Galeacius, a Protestant gentleman, who resided near the castle of St. Angelo, was apprehended on account of his faith. Great endeavors being used by his friends he recanted, and subscribed to several of the superstitious doctrines propogated by the Church of Rome. Becoming, however, sensible of his error, he publicly renounced his recantation. Being apprehended for this, he was condemned to be burnt, and agreeable to the order was chained to a stake, where he was left several hours before the fire was put to the fagots, in order that his wife, relations, and friends, who surrounded him, might induce him to give up his opinions. Galeacius, however, retained his constancy of mind, and entreated the executioner to put fire to the wood that was to burn him. This at length he did, and Galeacius was soon consumed in the flames, which burnt with amazing rapidity and deprived him of sensation in a few minutes.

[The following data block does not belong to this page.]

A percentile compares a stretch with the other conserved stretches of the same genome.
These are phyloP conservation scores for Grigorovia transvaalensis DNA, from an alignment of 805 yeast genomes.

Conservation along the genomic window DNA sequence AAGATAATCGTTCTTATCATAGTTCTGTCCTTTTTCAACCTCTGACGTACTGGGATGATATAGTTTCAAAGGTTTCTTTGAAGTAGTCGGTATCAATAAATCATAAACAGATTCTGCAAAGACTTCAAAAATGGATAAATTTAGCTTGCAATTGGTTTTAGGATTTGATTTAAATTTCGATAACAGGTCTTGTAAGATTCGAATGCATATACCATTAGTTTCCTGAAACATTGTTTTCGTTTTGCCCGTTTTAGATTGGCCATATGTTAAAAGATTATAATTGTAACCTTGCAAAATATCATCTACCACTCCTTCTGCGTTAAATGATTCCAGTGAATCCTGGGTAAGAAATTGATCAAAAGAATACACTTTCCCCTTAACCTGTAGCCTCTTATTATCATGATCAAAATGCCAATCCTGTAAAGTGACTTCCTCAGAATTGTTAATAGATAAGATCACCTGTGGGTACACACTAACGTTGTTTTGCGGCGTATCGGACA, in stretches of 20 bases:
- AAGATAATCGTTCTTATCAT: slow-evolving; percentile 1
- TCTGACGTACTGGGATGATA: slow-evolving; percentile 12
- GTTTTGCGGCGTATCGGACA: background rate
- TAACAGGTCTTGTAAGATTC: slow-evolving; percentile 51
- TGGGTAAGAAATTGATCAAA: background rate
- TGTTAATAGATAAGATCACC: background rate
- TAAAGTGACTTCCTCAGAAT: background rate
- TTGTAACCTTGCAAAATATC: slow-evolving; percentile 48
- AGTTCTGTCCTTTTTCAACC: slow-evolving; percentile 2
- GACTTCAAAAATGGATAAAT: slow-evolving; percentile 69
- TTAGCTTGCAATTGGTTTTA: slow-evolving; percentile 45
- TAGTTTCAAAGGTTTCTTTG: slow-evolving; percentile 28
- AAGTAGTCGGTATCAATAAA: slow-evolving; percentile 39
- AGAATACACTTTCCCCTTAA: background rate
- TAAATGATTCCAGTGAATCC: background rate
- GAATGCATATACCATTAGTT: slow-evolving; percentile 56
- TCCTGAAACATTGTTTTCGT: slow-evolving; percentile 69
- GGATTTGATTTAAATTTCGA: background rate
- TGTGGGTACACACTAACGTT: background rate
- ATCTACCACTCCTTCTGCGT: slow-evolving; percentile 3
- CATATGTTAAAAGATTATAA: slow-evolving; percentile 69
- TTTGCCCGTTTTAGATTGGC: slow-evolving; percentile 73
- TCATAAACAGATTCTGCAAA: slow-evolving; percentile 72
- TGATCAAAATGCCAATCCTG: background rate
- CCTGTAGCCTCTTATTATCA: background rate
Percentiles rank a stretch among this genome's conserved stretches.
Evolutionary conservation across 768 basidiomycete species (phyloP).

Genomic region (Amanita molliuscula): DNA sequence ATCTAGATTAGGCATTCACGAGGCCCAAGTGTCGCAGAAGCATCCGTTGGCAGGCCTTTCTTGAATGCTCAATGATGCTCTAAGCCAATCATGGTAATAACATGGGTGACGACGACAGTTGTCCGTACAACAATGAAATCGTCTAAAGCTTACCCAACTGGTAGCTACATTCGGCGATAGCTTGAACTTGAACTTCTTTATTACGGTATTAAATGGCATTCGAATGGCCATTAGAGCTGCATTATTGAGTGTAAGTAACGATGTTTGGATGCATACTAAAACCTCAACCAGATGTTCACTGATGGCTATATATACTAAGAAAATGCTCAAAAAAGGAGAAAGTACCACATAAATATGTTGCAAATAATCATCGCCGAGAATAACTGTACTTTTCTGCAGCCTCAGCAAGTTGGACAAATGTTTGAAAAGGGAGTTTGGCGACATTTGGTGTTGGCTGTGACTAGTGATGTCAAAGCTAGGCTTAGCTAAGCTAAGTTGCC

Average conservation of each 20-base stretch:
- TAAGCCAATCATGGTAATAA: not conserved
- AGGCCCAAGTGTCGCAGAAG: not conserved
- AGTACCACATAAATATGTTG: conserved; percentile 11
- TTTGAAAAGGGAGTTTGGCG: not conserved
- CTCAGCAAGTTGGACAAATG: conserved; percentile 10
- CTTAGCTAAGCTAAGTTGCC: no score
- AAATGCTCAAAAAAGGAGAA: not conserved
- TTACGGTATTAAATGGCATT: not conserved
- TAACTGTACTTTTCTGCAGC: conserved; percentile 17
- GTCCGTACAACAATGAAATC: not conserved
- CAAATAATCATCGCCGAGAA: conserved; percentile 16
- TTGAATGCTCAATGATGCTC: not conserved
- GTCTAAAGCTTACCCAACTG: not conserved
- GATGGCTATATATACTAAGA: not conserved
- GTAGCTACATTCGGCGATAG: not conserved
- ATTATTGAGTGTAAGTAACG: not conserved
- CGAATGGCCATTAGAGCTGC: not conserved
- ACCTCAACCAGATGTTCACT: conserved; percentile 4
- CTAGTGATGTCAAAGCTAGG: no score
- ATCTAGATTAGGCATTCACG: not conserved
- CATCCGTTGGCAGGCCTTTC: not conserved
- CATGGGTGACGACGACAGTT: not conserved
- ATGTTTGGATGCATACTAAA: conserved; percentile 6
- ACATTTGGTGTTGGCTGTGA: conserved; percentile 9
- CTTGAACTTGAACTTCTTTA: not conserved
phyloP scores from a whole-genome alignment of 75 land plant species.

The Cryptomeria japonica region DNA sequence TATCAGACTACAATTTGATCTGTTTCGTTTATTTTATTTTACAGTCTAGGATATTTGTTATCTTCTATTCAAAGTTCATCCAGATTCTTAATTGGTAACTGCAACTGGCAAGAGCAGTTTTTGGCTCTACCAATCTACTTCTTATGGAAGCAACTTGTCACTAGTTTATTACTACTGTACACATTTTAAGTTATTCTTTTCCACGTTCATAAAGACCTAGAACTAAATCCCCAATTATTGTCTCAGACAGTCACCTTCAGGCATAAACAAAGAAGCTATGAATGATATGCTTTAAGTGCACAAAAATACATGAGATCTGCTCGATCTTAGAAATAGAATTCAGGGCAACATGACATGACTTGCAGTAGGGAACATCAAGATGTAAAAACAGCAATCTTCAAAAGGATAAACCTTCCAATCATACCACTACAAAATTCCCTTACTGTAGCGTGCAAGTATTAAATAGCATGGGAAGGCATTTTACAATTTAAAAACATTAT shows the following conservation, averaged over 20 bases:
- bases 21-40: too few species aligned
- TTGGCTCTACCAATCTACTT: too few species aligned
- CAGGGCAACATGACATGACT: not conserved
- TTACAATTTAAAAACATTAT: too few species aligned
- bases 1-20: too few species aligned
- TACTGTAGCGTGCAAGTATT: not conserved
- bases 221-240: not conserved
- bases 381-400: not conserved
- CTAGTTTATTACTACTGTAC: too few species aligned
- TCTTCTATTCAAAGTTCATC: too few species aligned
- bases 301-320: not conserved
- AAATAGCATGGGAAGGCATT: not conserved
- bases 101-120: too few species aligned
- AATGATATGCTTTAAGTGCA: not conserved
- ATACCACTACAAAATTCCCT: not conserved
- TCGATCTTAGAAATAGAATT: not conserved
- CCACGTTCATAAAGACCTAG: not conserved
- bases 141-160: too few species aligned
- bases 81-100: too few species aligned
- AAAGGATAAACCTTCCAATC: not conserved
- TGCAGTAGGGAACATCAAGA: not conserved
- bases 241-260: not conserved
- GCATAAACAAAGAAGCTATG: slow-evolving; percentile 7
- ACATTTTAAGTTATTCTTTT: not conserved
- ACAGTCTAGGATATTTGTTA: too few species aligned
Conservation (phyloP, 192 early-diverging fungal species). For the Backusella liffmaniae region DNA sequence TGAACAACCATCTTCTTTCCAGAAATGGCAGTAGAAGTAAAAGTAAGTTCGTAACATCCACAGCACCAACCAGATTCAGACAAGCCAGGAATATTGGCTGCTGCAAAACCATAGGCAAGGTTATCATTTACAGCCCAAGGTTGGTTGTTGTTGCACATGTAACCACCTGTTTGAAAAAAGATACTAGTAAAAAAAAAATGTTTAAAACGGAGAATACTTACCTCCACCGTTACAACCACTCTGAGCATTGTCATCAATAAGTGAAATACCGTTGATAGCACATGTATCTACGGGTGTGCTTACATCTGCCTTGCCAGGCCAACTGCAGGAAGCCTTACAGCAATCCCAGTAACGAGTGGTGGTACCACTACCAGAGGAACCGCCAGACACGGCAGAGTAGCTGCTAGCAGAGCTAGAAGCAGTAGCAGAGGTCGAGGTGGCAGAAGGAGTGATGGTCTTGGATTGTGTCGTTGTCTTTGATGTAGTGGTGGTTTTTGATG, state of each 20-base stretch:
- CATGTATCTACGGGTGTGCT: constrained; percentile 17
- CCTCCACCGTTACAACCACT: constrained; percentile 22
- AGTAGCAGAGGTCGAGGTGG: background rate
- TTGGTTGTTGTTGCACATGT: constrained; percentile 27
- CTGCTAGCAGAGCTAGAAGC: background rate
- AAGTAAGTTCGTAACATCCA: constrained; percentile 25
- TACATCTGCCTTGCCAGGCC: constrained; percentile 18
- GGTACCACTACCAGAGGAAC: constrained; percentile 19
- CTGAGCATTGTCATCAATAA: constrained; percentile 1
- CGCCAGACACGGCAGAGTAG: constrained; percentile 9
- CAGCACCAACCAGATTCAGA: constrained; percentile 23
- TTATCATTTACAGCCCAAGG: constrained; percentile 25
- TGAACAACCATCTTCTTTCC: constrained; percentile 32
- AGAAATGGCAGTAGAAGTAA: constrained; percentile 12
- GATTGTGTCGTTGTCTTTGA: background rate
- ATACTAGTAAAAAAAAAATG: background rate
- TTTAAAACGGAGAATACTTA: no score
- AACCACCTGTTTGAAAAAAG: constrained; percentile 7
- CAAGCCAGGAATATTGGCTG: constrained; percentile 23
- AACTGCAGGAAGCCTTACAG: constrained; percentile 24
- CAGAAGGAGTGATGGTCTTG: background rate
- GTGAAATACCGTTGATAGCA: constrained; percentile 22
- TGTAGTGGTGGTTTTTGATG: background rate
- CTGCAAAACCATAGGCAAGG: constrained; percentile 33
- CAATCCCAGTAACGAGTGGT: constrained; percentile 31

Soon after this gentleman’s death, a great number of Protestants were put to death in various parts of Italy, on account of their faith, giving a sure proof of their sincerity in their martyrdoms.
An Account of the Persecutions in Venice
While the state of Venice was free from inquisitors, a great number of Protestants fixed their residence there, and many converts were made by the purity of the doctrines they professed, and the inoffensiveness of the conversation they used.
The pope being informed of the great increase of Protestantism, in the year 1542 sent inquisitors to Venice to make an inquiry into the matter, and apprehend such as they might deem obnoxious persons. Hence a severe persecution began, and many worthy persons were martyred for serving God with purity, and scorning the trappings of idolatry.